4. At present Dr. Dennis Garrity, the Director General of the World Agroforestry Center, is travelling in Niger’s Zinder Region (October 5 – 9), to look himself at the large-scale on-farm re-greening. From Niger he will continue to Burkina Faso and Mali. Our colleague Mahamane Larwanou of the African Forest Forum acts as guide and Antoine Kalinganire of the Sahel program of the World Agroforestry Center is also part of this mission. Will try to update you in the next activity report.

5. CARE Denmark is funding a new project on farmer-managed natural regeneration in the southern part of the Maradi region (Niger).

6. Prof. Toudou has developed a first draft for a Niger proposal, which will be submitted by Both Ends to the Turing Foundation


7. The partners of the re-greening initiatives in Burkina Faso and Mali met on September 25 and 26 in Gourcy to discuss monitoring and evaluation as well as project implementation. What is going to be monitored, how and by whom? Réseau MARP will develop a system for self-monitoring by farmers. All agreed that establishing a good baseline situation is vital.

8. On this occasion, partnership contracts were signed between VU University Amsterdam and Reseau MARP and with SahelECO. There was excellent chemistry between all participants and a shared vision of the importance of promoting tree-based production systems in the Sahel.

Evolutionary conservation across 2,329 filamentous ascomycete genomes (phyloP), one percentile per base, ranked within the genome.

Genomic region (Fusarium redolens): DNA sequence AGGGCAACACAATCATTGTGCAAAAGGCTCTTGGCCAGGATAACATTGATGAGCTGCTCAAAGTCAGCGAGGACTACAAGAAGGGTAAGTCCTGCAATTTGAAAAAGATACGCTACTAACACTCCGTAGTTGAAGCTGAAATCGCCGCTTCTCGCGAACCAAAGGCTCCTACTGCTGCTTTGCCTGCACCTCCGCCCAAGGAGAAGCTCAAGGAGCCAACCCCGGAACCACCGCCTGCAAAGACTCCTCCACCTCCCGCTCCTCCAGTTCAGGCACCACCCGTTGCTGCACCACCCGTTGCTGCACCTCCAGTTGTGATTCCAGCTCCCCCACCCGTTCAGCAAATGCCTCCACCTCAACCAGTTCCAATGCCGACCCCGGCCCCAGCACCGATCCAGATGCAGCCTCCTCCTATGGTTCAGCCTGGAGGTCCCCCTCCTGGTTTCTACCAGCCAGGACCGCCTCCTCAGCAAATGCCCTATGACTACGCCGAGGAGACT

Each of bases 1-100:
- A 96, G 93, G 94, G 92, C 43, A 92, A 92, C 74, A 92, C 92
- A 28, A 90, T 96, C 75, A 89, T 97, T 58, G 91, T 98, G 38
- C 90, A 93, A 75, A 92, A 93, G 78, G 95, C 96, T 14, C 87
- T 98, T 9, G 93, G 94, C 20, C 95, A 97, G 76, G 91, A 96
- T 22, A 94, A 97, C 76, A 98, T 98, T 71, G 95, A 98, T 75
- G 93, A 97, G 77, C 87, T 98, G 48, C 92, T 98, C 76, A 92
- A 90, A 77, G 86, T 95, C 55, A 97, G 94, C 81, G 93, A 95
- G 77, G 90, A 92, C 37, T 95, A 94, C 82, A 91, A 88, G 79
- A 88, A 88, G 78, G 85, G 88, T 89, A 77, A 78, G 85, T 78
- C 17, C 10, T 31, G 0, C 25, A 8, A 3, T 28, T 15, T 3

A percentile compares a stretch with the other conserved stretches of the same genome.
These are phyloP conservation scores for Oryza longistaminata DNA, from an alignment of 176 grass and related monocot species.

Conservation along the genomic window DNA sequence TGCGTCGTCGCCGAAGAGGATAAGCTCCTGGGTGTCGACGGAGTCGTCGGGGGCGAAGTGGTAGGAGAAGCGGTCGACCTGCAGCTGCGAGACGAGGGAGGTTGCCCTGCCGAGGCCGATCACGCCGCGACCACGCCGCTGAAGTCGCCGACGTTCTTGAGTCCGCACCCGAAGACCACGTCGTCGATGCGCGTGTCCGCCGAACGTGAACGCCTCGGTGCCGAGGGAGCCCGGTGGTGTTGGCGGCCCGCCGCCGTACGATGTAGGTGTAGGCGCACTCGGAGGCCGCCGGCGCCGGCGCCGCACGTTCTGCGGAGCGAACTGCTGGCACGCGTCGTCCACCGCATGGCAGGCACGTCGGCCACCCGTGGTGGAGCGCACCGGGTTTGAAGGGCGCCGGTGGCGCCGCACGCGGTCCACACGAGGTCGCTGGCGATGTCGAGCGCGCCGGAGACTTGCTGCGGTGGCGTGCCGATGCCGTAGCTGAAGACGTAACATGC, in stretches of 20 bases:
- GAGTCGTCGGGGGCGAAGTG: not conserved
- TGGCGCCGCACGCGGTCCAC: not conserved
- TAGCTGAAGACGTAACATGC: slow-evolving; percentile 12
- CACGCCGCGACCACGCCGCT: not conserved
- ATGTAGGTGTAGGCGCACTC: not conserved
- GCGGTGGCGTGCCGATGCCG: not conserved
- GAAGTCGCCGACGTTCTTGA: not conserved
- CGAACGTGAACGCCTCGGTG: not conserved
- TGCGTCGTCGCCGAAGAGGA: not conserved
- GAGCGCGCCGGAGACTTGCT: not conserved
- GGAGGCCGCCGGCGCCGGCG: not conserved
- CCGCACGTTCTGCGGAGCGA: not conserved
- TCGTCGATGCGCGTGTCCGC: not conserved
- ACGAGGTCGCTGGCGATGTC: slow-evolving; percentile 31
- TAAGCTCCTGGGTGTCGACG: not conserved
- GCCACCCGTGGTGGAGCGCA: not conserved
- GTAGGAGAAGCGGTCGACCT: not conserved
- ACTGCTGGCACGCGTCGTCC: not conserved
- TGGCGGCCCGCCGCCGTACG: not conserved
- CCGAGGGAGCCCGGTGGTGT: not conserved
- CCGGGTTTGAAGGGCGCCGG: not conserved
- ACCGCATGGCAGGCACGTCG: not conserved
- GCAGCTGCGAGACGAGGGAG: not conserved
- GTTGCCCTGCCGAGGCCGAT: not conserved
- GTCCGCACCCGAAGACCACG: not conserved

9. On October 2, Mathieu Ouedraogo and Chris Reij had a 40 minute meeting with Dr. Laurent Sedogo, the Minister of Agriculture. Objective: brief him about the re-greening initiative and propose the organisation of an information session for key staff of the three ministries (agriculture, environment, livestock) and the directors of major agricultural development projects. The minister agreed and a date will soon be set. This may lead to mainstreaming of agroforestry in the major projects.


10. Adessium Foundation is willing to fund the preparation of a re-greening initiative in Ethiopia. A meeting with Adessium Foundation will take place on October 13. This is very good news. Whether they will fund the initiative depends of course on their evaluation of the final proposal. More info in the next activity report.

W4RA (Web for Re-greening in Africa)